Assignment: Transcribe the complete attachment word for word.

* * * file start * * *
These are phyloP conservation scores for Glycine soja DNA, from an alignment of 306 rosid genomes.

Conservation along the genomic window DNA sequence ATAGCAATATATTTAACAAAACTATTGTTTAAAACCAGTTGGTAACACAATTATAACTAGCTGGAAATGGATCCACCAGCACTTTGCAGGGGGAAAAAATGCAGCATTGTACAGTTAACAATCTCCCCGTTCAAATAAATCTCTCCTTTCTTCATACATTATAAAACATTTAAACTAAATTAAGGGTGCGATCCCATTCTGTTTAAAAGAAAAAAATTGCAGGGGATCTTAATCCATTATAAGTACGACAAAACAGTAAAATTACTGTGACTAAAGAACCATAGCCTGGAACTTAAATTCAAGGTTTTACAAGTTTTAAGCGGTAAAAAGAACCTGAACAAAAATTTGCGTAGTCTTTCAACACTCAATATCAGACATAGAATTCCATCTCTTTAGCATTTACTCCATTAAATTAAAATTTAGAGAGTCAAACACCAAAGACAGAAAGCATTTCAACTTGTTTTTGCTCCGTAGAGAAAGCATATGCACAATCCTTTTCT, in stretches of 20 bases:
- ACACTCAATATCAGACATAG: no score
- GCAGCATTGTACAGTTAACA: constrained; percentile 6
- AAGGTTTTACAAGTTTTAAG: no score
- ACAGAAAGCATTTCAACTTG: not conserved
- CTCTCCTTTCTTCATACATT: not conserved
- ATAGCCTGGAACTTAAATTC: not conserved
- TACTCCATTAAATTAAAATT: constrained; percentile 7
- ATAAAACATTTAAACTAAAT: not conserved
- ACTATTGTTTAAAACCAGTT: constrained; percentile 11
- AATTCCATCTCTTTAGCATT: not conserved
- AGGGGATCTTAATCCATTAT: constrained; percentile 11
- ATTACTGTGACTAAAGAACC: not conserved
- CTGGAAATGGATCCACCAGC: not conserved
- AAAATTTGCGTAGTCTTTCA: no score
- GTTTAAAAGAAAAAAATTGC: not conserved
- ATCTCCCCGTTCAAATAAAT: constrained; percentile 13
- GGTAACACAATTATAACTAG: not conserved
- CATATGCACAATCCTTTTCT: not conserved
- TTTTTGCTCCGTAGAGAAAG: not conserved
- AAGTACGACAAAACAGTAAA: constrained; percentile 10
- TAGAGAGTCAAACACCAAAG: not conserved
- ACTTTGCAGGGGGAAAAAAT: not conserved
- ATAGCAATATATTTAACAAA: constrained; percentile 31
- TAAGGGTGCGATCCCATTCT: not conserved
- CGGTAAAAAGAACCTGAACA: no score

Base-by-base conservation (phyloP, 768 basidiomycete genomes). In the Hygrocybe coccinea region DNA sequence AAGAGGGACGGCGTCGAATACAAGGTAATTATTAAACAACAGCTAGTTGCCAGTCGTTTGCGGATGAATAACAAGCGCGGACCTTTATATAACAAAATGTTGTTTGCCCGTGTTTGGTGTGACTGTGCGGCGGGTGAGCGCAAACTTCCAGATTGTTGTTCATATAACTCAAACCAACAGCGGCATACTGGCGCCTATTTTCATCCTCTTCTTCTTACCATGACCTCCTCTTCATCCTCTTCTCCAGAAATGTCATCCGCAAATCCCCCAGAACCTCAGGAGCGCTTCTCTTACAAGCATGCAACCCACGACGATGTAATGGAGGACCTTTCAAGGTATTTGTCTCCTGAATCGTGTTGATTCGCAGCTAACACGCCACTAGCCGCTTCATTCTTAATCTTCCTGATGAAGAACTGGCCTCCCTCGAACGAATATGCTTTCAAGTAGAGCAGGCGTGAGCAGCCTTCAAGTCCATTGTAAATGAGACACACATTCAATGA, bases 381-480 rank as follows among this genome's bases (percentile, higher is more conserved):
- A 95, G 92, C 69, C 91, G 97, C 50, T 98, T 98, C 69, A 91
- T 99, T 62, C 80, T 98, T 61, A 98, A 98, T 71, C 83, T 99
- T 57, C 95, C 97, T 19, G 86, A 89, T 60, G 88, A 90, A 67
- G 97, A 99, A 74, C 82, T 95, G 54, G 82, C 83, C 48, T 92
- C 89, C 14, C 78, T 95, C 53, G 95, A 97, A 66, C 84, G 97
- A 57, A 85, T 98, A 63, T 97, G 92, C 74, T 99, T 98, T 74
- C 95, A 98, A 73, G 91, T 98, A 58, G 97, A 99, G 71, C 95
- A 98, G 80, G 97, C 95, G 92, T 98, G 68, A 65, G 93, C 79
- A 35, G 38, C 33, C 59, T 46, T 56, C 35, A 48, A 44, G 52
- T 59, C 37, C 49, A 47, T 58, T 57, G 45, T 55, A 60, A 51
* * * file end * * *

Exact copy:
These are phyloP conservation scores for Glycine soja DNA, from an alignment of 306 rosid genomes.

Conservation along the genomic window DNA sequence ATAGCAATATATTTAACAAAACTATTGTTTAAAACCAGTTGGTAACACAATTATAACTAGCTGGAAATGGATCCACCAGCACTTTGCAGGGGGAAAAAATGCAGCATTGTACAGTTAACAATCTCCCCGTTCAAATAAATCTCTCCTTTCTTCATACATTATAAAACATTTAAACTAAATTAAGGGTGCGATCCCATTCTGTTTAAAAGAAAAAAATTGCAGGGGATCTTAATCCATTATAAGTACGACAAAACAGTAAAATTACTGTGACTAAAGAACCATAGCCTGGAACTTAAATTCAAGGTTTTACAAGTTTTAAGCGGTAAAAAGAACCTGAACAAAAATTTGCGTAGTCTTTCAACACTCAATATCAGACATAGAATTCCATCTCTTTAGCATTTACTCCATTAAATTAAAATTTAGAGAGTCAAACACCAAAGACAGAAAGCATTTCAACTTGTTTTTGCTCCGTAGAGAAAGCATATGCACAATCCTTTTCT, in stretches of 20 bases:
- ACACTCAATATCAGACATAG: no score
- GCAGCATTGTACAGTTAACA: constrained; percentile 6
- AAGGTTTTACAAGTTTTAAG: no score
- ACAGAAAGCATTTCAACTTG: not conserved
- CTCTCCTTTCTTCATACATT: not conserved
- ATAGCCTGGAACTTAAATTC: not conserved
- TACTCCATTAAATTAAAATT: constrained; percentile 7
- ATAAAACATTTAAACTAAAT: not conserved
- ACTATTGTTTAAAACCAGTT: constrained; percentile 11
- AATTCCATCTCTTTAGCATT: not conserved
- AGGGGATCTTAATCCATTAT: constrained; percentile 11
- ATTACTGTGACTAAAGAACC: not conserved
- CTGGAAATGGATCCACCAGC: not conserved
- AAAATTTGCGTAGTCTTTCA: no score
- GTTTAAAAGAAAAAAATTGC: not conserved
- ATCTCCCCGTTCAAATAAAT: constrained; percentile 13
- GGTAACACAATTATAACTAG: not conserved
- CATATGCACAATCCTTTTCT: not conserved
- TTTTTGCTCCGTAGAGAAAG: not conserved
- AAGTACGACAAAACAGTAAA: constrained; percentile 10
- TAGAGAGTCAAACACCAAAG: not conserved
- ACTTTGCAGGGGGAAAAAAT: not conserved
- ATAGCAATATATTTAACAAA: constrained; percentile 31
- TAAGGGTGCGATCCCATTCT: not conserved
- CGGTAAAAAGAACCTGAACA: no score

Base-by-base conservation (phyloP, 768 basidiomycete genomes). In the Hygrocybe coccinea region DNA sequence AAGAGGGACGGCGTCGAATACAAGGTAATTATTAAACAACAGCTAGTTGCCAGTCGTTTGCGGATGAATAACAAGCGCGGACCTTTATATAACAAAATGTTGTTTGCCCGTGTTTGGTGTGACTGTGCGGCGGGTGAGCGCAAACTTCCAGATTGTTGTTCATATAACTCAAACCAACAGCGGCATACTGGCGCCTATTTTCATCCTCTTCTTCTTACCATGACCTCCTCTTCATCCTCTTCTCCAGAAATGTCATCCGCAAATCCCCCAGAACCTCAGGAGCGCTTCTCTTACAAGCATGCAACCCACGACGATGTAATGGAGGACCTTTCAAGGTATTTGTCTCCTGAATCGTGTTGATTCGCAGCTAACACGCCACTAGCCGCTTCATTCTTAATCTTCCTGATGAAGAACTGGCCTCCCTCGAACGAATATGCTTTCAAGTAGAGCAGGCGTGAGCAGCCTTCAAGTCCATTGTAAATGAGACACACATTCAATGA, bases 381-480 rank as follows among this genome's bases (percentile, higher is more conserved):
- A 95, G 92, C 69, C 91, G 97, C 50, T 98, T 98, C 69, A 91
- T 99, T 62, C 80, T 98, T 61, A 98, A 98, T 71, C 83, T 99
- T 57, C 95, C 97, T 19, G 86, A 89, T 60, G 88, A 90, A 67
- G 97, A 99, A 74, C 82, T 95, G 54, G 82, C 83, C 48, T 92
- C 89, C 14, C 78, T 95, C 53, G 95, A 97, A 66, C 84, G 97
- A 57, A 85, T 98, A 63, T 97, G 92, C 74, T 99, T 98, T 74
- C 95, A 98, A 73, G 91, T 98, A 58, G 97, A 99, G 71, C 95
- A 98, G 80, G 97, C 95, G 92, T 98, G 68, A 65, G 93, C 79
- A 35, G 38, C 33, C 59, T 46, T 56, C 35, A 48, A 44, G 52
- T 59, C 37, C 49, A 47, T 58, T 57, G 45, T 55, A 60, A 51